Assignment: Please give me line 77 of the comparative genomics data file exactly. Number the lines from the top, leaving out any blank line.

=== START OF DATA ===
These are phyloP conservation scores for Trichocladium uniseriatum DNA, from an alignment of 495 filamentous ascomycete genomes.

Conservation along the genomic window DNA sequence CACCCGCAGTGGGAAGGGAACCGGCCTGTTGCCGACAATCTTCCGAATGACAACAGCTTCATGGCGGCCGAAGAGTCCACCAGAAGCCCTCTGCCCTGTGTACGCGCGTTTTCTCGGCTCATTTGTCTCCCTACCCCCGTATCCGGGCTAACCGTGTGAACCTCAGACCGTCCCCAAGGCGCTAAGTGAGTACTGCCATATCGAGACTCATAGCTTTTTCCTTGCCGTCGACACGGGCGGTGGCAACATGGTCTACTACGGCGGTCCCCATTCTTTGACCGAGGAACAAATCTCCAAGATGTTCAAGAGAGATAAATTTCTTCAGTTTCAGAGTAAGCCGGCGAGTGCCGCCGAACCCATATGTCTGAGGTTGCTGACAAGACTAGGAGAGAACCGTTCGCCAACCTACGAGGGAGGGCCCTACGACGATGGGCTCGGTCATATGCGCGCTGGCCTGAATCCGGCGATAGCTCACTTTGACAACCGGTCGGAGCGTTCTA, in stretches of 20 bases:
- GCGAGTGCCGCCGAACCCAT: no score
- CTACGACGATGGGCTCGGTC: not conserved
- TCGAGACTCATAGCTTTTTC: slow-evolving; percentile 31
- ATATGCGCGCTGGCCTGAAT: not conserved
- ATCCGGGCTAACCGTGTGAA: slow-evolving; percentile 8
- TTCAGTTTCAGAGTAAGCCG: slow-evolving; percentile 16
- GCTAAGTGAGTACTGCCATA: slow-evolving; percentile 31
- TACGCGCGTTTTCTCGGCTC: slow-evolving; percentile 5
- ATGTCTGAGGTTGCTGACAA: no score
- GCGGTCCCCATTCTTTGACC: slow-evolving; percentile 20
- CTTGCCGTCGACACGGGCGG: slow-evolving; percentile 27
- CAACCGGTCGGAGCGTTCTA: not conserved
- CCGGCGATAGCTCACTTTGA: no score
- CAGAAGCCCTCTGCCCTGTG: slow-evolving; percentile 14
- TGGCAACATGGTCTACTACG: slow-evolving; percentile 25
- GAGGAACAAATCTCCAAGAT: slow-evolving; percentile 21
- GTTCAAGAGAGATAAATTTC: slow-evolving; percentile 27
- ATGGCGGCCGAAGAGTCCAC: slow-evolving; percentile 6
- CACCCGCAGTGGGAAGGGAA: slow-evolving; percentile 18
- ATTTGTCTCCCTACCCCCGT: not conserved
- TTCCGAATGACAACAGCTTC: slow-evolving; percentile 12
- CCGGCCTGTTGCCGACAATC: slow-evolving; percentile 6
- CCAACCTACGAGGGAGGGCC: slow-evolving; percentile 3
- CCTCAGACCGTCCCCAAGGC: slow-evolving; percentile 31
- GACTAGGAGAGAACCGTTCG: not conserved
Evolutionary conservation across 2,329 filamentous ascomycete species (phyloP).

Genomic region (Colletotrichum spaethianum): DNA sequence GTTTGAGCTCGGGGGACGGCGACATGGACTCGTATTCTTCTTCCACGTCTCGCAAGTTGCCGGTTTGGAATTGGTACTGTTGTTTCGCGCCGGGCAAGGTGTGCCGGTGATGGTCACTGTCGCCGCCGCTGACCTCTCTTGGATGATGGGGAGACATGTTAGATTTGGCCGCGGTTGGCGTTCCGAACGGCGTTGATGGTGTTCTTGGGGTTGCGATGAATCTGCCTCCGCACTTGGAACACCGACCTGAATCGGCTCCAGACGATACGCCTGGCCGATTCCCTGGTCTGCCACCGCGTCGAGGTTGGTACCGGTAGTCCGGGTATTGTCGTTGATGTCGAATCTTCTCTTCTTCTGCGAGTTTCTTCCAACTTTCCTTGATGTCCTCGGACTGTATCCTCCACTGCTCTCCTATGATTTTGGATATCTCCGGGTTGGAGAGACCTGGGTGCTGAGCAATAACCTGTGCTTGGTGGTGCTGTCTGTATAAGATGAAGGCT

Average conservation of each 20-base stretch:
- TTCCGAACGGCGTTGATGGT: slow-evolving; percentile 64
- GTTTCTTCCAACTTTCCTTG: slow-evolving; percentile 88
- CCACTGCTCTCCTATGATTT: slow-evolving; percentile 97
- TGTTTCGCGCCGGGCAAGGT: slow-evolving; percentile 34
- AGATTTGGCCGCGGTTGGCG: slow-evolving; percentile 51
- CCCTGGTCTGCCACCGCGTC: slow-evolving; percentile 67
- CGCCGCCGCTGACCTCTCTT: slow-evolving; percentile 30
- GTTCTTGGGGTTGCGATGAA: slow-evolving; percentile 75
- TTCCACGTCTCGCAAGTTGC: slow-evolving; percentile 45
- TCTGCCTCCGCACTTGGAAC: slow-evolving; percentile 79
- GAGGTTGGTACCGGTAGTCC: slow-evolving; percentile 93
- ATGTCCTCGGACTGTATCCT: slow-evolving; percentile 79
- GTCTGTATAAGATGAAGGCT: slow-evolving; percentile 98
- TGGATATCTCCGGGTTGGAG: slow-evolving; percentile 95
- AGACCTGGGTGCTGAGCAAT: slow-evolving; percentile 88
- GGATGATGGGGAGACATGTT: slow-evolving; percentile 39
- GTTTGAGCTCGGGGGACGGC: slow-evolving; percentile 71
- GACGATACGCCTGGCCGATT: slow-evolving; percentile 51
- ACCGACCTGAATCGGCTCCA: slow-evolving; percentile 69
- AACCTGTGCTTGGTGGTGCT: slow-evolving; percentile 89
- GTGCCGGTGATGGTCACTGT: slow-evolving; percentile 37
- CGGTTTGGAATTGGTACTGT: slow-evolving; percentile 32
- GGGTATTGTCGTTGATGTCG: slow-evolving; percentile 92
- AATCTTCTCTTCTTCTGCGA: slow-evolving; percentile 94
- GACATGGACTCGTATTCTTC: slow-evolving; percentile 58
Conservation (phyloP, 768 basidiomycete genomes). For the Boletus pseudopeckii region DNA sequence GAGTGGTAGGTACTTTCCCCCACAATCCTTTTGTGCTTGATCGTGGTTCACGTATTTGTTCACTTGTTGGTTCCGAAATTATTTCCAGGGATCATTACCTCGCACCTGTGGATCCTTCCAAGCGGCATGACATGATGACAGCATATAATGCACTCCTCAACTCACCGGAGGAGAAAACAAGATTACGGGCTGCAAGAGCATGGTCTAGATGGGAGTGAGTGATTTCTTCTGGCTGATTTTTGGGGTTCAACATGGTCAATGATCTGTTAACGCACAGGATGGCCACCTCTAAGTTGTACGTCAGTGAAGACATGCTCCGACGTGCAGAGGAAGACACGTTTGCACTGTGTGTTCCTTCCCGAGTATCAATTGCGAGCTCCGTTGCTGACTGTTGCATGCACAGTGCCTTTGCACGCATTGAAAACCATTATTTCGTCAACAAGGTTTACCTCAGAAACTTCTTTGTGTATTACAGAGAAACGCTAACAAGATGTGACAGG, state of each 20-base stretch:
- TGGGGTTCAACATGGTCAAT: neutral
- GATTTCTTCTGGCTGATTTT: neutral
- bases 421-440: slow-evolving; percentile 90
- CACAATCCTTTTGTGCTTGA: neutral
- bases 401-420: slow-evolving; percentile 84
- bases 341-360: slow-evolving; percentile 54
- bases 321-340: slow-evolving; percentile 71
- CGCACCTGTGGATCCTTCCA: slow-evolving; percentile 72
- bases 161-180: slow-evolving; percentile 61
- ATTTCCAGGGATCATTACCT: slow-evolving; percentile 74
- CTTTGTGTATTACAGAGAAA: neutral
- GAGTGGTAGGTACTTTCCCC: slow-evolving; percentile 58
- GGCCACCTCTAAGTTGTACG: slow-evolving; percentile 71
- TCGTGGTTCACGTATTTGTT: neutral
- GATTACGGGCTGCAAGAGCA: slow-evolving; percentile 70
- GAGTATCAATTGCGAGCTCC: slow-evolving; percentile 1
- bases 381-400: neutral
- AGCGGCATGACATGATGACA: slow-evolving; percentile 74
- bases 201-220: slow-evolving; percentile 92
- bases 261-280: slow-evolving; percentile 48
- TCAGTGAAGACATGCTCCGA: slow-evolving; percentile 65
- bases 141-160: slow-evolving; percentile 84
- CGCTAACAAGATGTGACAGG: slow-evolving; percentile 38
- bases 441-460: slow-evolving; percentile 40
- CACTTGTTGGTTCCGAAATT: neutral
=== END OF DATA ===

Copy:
- TCAGTGAAGACATGCTCCGA: slow-evolving; percentile 65